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The Best Movie Moments of 2017 — IndieWire Critics Survey

From Laura Dern in space to Kristen Stewart on a train and Michael Stuhlbarg on a couch, the films of 2017 were full of indelible scenes.

“Personal Shopper”

Every week, IndieWire asks a select handful of film critics two questions and publishes the results on Monday. (The answer to the second, “What is the best film in theaters right now?”, can be found at the end of this post.)

This week’s question: What was the best movie moment of 2017?

Joshua Rothkopf (@joshrothkopf), Time Out New York

"Star Wars: The Last Jedi"

“Star Wars: The Last Jedi


I’m going to give you two movie moments, but they come close together and combine into one “mega-moment.” Is there anything more reliably euphoric then that opening trumpet blast of John Williams’s “Star Wars” theme and that floating text crawl? (“The First Order reigns…”) In that instant, “The Last Jedi” was woven into the fabric of a globally shared nostalgia, all too rare these days. Then—and we’re talking maybe three minutes later, tops—General Hux got cosmically punk’d by Poe Dameron, and the thrill was just as significant. My crowd roared but a quietly radical thing was happening. This wasn’t going to be your daddy’s sequel. Your daddy doesn’t make phone jokes. He barely knows how to use a phone. The critics-fans disconnect was born, over nothing less than Hollywood’s most beloved franchise. Would art evolve? Would superfans allow it? (Bonus moment: The end-of-film cut to a glowing credit: “Directed by Rian Johnson.” Take that, boomers.)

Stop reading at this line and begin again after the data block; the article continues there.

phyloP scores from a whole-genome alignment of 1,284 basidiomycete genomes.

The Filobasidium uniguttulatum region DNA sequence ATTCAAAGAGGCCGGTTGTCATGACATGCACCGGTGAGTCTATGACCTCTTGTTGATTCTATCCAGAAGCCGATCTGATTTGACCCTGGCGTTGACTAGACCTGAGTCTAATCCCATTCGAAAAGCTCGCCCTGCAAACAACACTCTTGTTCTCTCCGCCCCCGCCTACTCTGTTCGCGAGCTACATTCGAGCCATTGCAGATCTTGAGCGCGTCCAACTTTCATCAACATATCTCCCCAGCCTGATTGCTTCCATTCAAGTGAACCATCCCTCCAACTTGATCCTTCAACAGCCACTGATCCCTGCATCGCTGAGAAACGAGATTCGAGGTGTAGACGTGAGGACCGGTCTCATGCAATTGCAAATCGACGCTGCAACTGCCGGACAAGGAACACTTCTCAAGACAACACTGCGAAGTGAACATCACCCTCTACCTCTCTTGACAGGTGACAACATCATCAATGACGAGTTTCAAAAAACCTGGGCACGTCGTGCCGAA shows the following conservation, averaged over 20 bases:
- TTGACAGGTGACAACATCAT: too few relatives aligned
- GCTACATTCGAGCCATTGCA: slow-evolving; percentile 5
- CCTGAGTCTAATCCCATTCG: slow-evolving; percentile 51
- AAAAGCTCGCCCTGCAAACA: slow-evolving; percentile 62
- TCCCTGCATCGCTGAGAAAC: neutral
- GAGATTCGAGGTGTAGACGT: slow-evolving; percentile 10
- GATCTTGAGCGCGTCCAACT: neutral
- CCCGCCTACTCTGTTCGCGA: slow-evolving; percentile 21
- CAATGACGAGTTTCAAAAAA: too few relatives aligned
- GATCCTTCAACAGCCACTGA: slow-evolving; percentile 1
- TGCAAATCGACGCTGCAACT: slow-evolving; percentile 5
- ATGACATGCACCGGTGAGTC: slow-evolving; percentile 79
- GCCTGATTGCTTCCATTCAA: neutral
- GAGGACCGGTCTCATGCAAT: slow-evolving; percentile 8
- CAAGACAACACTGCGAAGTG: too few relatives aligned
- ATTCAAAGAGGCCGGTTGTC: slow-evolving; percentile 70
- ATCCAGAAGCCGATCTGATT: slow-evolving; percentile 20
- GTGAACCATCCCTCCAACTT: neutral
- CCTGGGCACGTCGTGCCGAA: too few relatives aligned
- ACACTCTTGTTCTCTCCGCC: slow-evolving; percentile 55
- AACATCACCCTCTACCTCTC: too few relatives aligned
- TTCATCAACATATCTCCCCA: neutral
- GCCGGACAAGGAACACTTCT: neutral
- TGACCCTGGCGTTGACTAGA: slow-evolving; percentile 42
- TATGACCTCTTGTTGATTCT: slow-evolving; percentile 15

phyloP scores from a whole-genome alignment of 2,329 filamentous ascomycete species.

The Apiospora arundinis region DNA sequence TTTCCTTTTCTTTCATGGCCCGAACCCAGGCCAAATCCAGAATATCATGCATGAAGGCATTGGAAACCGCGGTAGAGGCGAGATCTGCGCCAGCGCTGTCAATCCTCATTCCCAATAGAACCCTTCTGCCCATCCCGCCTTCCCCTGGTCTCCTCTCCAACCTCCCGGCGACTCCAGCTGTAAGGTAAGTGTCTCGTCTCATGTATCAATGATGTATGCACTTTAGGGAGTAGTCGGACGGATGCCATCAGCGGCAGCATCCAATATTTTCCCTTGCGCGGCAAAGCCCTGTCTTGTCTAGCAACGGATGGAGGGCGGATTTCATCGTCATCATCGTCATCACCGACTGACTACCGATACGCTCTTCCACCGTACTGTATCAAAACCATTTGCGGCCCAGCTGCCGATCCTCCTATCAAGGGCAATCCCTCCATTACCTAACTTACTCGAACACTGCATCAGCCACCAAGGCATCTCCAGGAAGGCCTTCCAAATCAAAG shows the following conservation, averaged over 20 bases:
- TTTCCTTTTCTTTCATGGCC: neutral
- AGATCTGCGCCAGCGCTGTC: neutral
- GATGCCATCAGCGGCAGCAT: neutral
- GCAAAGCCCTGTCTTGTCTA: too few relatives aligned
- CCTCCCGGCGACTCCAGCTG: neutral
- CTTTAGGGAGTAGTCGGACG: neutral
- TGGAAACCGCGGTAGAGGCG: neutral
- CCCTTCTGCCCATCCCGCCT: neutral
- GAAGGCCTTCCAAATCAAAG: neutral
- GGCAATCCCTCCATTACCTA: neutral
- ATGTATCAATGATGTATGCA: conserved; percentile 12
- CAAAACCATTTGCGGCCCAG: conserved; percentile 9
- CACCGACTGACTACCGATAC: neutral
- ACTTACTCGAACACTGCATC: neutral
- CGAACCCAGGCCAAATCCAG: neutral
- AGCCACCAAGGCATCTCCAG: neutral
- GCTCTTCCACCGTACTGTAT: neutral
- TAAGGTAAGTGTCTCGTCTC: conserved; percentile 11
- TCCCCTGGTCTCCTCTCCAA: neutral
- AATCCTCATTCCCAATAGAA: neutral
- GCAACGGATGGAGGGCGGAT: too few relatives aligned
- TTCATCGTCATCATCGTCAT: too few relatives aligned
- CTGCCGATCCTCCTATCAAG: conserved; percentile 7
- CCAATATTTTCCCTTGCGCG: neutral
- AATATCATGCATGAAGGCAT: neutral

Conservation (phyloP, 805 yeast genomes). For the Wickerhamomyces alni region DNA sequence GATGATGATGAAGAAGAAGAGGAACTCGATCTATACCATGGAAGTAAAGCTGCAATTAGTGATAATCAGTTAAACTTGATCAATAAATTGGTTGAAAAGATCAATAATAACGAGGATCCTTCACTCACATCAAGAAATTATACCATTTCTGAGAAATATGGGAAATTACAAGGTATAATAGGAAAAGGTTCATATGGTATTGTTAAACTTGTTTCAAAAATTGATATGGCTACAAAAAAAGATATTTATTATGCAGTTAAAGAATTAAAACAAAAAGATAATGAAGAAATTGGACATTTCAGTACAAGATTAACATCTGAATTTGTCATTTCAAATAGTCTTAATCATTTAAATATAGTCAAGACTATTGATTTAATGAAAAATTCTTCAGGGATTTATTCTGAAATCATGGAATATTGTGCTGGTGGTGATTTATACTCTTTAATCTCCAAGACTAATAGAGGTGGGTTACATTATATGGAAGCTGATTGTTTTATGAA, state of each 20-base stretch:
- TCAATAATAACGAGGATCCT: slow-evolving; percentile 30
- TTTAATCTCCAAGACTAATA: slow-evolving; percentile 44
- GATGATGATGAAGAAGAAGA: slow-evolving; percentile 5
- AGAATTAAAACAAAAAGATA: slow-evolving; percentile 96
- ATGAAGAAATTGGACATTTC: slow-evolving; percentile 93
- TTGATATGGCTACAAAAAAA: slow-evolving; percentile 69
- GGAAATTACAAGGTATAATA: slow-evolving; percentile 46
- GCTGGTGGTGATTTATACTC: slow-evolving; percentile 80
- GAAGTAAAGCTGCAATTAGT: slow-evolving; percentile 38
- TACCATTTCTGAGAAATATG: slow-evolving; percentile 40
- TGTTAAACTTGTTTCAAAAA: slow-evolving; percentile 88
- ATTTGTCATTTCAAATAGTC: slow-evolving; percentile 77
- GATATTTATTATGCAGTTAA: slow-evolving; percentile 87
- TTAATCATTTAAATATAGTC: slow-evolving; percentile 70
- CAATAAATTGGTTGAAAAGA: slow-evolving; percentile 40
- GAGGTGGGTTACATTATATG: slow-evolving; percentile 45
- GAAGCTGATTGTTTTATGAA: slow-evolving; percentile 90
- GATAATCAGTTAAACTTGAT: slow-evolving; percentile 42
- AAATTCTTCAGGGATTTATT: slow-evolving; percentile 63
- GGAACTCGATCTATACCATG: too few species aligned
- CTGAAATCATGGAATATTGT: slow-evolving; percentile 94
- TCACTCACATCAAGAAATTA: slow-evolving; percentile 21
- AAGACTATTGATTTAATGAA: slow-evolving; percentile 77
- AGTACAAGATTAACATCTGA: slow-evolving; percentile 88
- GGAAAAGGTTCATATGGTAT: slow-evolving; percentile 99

E. Oliver Whitney (@cinemabite), Screencrush

Stefano Dall'Asta

Instead of overthinking this for hours, I’ll pick the scene that immediately comes to mind, one I’ve written about a few times already but keep coming back to: Michael Stuhlbarg’s “Call Me By Your Name monologue. A tender moment where a father accepts his son’s love for another man with the utmost eloquence, the scene floored me the first time I saw it and again left me in tears on the second. It’s incredibly rare, in film and real life, to see a man comfortable in his heterosexuality openly admire the beauty of queer male intimacy, while also expressing regret over missed opportunities of his own. It’s a moment every queer person dreams of sharing with a parent, one of acceptance in coming out, but also to be taught that the last thing we should do in moments of heartache is shutdown. We’re so often discouraged from embracing sorrow, stripping us of the growth and wisdom that comes with it; but here Stuhlbarg’s Mr. Perlman rejects that and gives his son the most valuable gift a young person, and young queer person, could ask for: simply being seen and understood for who you are.

Siddhant Adlakha (@SidizenKane), Birth.Movies.Death.

"Star Wars: The Last Jedi"

“Star Wars: The Last Jedi”